RS-100 Virtual Reality Refueling Simulator
Typical Computer-generated Pilotís Scene
The RS-100 is a virtual reality air-to-air refueling simulator technology demonstrator in which the computer generated scenery appears on a helmet-mounted display (HMD). A typical RS-100 image is shown above. The interior of the pilotís ownship, including the instrument panel gages and indicators can all appear in the display along with out-the-window imagery.
The RS-100 simulator incorporates a number of innovative features aimed at driving down the cost of air-to-air refueling simulators. Key features include:
The stereo helmet-mounted display utilizes two channels of computer graphics to support a total field-of-regard of more than 180 degrees in both the horizontal and vertical directions as the pilot moves his head from right to left and from up to down. Conventional air-to-air refueling simulators using projection displays typically require three graphics channels and three projectors and screens for the scenery, and a detailed cockpit mockup Ė all very expensive. Using projection screens or monitors also takes up considerable floor space. The use of virtual reality limits the required floor space for the RS-100 system to about 20 square feet. The system includes an optical tracker for head position which, unlike magnetic trackers, works without interference from other nearby simulators or equipment.
How does the RS-100 work?
Before the simulation exercise begins, the computer keyboard and trackball are used to select tanker altitude, visibility range, and turbulence conditions. Once the desired conditions are selected, the simulation exercise can begin.
During the simulation, the optical tracker monitors the pilotís head position. To track the pilotís head position, the optical tracker electronics causes the four infrared light emitting diodes (LEDís) located on the helmet-mounted display to illuminate in sequence. Two sensors located in the tracker sensor unit then triangulate the position of each LED and compute the position and attitude of the pilotís head. The computer also monitors the position of all pilot flight controls via the data acquisition card. Using this data and simplified flight model software the computer system generates a 3-D image corresponding to the current head, ownship, and tanker position. The image is displayed on both the pilotís helmet-mounted display and the local monitor. The local monitor is used for simulation setup and also allows other people to watch the progress of the simulation.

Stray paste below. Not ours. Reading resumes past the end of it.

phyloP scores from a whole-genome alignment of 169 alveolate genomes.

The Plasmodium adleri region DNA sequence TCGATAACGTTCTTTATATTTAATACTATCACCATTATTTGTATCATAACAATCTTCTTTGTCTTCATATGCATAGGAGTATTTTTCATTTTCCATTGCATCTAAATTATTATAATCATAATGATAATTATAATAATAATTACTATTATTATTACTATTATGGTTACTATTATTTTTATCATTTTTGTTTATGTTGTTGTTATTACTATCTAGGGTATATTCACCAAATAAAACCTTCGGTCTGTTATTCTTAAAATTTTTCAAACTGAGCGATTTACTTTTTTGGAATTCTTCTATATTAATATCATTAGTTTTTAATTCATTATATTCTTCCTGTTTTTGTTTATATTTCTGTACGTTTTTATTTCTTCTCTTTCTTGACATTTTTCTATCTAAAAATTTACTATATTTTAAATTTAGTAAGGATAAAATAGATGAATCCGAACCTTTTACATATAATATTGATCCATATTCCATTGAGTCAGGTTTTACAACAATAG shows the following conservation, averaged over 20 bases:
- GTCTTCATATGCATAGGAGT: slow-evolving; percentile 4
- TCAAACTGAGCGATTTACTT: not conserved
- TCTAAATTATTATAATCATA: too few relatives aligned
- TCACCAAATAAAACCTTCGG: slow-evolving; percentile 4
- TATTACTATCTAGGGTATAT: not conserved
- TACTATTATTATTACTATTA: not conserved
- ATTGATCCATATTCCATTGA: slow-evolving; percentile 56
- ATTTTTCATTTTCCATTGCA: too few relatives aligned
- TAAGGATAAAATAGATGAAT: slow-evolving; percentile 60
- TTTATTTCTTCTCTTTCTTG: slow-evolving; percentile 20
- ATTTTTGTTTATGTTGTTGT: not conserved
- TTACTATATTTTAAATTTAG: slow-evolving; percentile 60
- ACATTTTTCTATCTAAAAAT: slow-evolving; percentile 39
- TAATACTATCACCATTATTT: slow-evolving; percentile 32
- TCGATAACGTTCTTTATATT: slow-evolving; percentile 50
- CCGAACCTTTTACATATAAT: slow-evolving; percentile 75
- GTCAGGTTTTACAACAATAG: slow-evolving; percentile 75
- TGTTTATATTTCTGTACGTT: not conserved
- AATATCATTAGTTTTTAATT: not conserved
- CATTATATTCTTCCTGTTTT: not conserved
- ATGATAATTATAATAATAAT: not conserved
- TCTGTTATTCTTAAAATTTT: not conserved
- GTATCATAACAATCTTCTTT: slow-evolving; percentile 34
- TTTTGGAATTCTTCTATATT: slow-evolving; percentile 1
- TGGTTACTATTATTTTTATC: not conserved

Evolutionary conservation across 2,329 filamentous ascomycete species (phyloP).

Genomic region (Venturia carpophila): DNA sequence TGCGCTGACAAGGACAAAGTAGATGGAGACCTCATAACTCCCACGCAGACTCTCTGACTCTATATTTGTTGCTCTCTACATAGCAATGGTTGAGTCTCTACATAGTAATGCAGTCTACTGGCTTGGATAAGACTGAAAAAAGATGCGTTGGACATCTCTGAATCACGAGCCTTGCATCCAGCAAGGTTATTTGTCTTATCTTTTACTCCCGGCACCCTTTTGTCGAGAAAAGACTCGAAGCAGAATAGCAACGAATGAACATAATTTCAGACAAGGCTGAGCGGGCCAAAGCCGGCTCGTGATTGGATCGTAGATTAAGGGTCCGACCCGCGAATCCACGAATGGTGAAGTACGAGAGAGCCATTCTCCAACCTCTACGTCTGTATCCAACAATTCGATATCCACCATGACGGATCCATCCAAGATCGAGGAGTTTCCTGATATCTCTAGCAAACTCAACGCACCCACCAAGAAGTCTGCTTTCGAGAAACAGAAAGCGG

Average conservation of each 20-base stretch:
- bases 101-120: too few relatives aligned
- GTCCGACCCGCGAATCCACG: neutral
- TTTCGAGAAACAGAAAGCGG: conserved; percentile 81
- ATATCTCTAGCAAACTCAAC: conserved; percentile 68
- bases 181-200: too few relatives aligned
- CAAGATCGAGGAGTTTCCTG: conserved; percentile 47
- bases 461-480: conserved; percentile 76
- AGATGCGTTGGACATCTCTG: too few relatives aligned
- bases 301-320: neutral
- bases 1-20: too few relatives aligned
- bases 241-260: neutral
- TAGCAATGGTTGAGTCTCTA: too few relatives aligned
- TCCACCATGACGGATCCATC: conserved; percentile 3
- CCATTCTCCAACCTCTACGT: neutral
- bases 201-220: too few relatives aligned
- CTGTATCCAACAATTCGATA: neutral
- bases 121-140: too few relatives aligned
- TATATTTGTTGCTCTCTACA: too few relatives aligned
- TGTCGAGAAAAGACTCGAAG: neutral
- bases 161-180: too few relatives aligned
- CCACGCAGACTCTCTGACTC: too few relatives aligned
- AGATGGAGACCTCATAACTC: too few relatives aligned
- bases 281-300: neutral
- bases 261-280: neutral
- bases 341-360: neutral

The CGSD-developed rugged housing encloses a commercially available Sony HMD. A picture of the ruggedized HMD is shown below. When used with the RS-100, an optical tracker emitter assembly (not shown) is mounted on top of the horseshoe-shaped piece that surrounds the HMD optical unit. Small speakers positioned near each ear provide stereo audio cues.
Ruggedized Helmet-mounted Display
The tanker aircraft is programmed to fly in a "racetrack" pattern at the altitude selected at the beginning of the training exercise. The highly detailed tanker model (shown below) includes typical U.S. Navy markings. Depending on the selected turbulence conditions, the refueling basket and hose will move erratically increasing the difficulty of refueling.
KA-6A Tanker Model
A highly detailed 3-D model of the ownship cockpit interior is provided. The head-tracked helmet-mounted display in combination with the 3-D cockpit model allows the pilot to see around such things as the window struts. Instruments and instrument panels are accurately sized and positioned in 3-D space to provide realistic queues as the pilot moves his head. While most instruments are static and do not move as the simulation progresses, several cockpit instruments are updated in real time to allow the pilot to locate and rendezvous with the tanker. These include an attitude ball, an airspeed indicator, and a radar indicator. The radar indicator presents range and azimuth to the tanker. Once rendezvous is accomplished, the pilot can maintain relative position with the tanker using out-the-window imagery for flight queues. The pilot controls the flight of the ownship with a joystick, throttle, and rudder pedals (optional).
A database showing terrain and a shoreline is provided. At normal refueling altitudes it provides horizon reference and motion queues.
The RS-100 technology demonstrator is pictured below along with a system block diagram. The hardware, consisting of a single 19-inch electronics cabinet and a pilot station, includes rugged arcade quality flight controls and an industrial rack-mounted computer. Note; the HMD shown here is not the ruggedized Sony HMD discussed elsewhere in this description.
Navy visitor tries simulator at I/ITSEC 1999
RS-100 Hardware Block Diagram
For further information please see our Frequently Asked Questions page and the Product Specification.